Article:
3. Cisco SocialMiner is a very easy to install and operate software appliance. It runs on premise or in a customer controlled data-center hosting facility and offers unlimited capture capability. Cisco SocialMiner is an API-first product with 100% of functionality available via REST API’s and all user interface delivered as OpenSocial gadgets with documented source that can be modified by Cisco channel or customers. This model supports the preferred consumption model of most enterprise organizations along with a broad customization capability.
Can it be used as a stand-alone product or only in combination with other Cisco products for customer service? Do you have any case studies of success?
Cisco SocialMiner can be used as a stand-alone solution. We have several case studies that illustrate SocialMiner’s success. Zone Labs is one of them. The small wellness company was looking to accelerate revenues & grow 1000% in next 3 years, implemented Cisco SocialMiner to increase customer engagement, customer satisfaction and sales. Zone Labs started developing social communities on their own website as well as Facebook, Twitter and other social media outlets. They used Cisco SocialMiner to route and queue contacts to experts within their organization.
Using SocialMiner, experts were able to proactively answer health and wellness questions via Twitter, providing encouragement to consumers on the Zone Diet, customer service and expert advice on questions such as vitamins and healthy recipes. Zone Labs saw improved agent productivity by automating capturing and responding to social media posts (currently estimated at ~10x). They gained greater customer satisfaction & brand mind-share from faster first inquiry resolution on the web, and were able to compete on comparable scale with larger companies. Their social media activity reduced their customer acquisition cost and created a larger funnel with more leads, that were converted more easily and more quickly than before.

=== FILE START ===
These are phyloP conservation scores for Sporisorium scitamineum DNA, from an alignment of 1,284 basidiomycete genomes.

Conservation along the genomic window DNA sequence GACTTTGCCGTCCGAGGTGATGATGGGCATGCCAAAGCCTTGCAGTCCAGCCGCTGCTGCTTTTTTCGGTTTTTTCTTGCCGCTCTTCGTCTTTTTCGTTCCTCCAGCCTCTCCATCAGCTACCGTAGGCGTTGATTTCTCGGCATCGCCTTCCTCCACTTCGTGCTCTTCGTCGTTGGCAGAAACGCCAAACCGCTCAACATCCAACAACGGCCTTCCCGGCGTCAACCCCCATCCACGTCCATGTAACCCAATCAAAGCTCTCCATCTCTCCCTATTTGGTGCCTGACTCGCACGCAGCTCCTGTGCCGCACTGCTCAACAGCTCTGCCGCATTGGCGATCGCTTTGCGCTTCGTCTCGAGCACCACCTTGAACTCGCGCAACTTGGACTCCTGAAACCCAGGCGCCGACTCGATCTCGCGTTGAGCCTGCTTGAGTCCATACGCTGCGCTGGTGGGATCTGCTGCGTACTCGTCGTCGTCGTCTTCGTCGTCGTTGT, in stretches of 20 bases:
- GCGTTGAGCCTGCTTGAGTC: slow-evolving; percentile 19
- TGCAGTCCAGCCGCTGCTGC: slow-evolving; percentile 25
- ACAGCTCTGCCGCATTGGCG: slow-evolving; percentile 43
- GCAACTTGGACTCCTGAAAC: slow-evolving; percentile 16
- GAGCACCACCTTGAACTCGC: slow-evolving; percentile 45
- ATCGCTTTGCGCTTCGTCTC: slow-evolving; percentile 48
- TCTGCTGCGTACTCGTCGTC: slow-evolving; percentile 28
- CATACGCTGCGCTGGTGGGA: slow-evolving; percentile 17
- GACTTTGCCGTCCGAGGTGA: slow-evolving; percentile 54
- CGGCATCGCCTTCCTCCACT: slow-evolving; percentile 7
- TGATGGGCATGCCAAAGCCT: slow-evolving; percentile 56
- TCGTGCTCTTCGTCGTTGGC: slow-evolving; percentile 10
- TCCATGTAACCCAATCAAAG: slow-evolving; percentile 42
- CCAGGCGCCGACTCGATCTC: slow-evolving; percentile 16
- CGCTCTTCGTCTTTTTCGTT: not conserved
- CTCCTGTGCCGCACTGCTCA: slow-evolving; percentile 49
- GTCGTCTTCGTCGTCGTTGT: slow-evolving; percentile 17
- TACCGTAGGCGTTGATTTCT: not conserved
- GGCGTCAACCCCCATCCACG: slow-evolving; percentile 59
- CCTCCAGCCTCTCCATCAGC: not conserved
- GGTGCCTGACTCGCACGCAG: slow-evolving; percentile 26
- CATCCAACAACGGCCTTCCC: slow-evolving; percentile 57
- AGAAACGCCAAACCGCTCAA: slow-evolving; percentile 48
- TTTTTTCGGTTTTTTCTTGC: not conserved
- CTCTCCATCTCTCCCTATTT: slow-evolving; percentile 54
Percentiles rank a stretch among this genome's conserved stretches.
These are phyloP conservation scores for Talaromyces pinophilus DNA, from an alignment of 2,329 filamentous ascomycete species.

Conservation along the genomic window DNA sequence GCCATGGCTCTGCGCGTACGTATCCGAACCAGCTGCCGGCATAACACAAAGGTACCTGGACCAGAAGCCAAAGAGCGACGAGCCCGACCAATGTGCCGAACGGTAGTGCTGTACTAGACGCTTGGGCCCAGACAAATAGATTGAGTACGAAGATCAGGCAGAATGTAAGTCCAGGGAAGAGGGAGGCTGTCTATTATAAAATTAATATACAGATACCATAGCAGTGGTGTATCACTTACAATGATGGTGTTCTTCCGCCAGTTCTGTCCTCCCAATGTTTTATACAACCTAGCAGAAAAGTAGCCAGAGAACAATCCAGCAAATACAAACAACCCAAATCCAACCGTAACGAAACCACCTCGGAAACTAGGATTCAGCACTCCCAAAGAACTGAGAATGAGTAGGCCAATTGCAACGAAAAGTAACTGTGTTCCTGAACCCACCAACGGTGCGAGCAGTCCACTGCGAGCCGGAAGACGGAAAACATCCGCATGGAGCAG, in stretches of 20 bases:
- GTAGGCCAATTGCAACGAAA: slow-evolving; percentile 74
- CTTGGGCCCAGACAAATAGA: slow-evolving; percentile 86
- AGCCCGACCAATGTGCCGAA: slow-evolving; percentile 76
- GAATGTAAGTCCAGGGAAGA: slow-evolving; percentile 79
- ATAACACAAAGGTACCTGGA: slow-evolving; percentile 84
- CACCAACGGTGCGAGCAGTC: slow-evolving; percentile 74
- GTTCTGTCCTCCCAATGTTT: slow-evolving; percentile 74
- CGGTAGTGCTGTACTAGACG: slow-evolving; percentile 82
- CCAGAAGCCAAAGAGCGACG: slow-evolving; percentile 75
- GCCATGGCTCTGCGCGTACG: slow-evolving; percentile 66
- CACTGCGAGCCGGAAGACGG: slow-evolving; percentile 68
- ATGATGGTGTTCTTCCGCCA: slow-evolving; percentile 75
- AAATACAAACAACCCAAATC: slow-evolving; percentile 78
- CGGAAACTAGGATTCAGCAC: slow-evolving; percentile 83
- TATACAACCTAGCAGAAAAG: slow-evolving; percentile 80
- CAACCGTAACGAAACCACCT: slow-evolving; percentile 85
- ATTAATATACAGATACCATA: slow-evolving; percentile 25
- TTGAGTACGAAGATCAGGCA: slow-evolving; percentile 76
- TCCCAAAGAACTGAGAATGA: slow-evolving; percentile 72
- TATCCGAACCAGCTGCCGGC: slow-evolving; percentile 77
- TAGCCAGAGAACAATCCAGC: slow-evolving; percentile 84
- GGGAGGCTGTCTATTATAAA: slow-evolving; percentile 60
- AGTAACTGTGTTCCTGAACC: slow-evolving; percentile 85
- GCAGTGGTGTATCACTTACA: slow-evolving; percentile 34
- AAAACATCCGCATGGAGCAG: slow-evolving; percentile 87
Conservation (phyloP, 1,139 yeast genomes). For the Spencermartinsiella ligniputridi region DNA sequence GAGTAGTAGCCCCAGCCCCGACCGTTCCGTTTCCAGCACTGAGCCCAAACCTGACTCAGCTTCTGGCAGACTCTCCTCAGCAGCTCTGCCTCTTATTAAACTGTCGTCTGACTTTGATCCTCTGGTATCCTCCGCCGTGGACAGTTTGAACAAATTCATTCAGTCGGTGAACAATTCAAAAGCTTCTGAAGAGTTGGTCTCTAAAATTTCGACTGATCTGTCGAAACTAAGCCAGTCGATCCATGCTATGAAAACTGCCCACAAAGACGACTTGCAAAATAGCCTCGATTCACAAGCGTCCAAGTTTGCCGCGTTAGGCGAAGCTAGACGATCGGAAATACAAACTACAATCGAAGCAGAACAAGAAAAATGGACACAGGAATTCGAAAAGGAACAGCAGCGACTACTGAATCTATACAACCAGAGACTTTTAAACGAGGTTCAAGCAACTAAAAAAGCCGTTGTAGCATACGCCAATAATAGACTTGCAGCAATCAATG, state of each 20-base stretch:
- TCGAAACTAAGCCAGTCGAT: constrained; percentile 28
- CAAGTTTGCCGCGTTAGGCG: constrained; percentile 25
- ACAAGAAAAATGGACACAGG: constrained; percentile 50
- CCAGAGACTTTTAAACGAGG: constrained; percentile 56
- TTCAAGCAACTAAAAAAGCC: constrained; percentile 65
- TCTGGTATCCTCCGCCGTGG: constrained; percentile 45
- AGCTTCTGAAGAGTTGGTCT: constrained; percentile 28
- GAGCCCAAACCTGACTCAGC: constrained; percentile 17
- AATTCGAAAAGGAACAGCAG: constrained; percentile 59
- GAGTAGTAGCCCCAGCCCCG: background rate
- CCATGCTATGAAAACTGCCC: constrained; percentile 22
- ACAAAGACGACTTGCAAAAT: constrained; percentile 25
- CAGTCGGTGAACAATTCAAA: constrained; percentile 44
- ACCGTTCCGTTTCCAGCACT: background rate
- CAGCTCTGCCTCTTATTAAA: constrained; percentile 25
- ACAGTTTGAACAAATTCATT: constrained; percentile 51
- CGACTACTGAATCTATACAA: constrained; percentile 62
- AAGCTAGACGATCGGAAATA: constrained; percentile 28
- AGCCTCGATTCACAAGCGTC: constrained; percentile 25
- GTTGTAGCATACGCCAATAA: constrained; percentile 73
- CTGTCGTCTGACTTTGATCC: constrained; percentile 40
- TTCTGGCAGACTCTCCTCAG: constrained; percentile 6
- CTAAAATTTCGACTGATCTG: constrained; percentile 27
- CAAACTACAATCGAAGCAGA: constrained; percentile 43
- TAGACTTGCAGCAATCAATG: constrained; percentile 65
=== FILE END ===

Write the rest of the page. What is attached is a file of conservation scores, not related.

Within 4 months of using SocialMiner, Zone Labs saw tremendous results:
– Web site transactions up 189%
– Revenue up 203%
– 202% increase in total visitors to www.zonediet.com
Thank you for your time, John. And by the way: I like your commercial for the product…
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Das Marketing-Magazin Absatzwirtschaft, eines der deutschen Top Marketingblätter, hat vor ein paar Wochen für seine Printausgabe die “führenden Werbeblogger” Deutschlands interviewt. Für mich war die Tatsache eine Ehre, das man neben “Indiskretion Ehrensache” und “Off the Record” auch The Strategy Web zu einem der “führenden Werbeblogs” in Deutschland zählt, sowie zum Interview bittet.
Natürlich hätte ich gerne mehr über die Bloggosphäre gesagt, aber eine grundsätzlich diskussionwürdige Stellungsnahme ist sicherlich das Zitat:
“Es ist ziemlich verworren, was zurzeit im Bereich der Webstrategien abgeht! Markenverantwortliche träumen von Bloggern und Followern in ihren Diensten, doch die modernen Socialmedians verhalten sich anders.” Es verdeutlicht, was derzeit die Marketiers wollen, aber die Bloggosphäre meiner Ansicht nach, oft noch nicht bereit ist zu vollfüllen.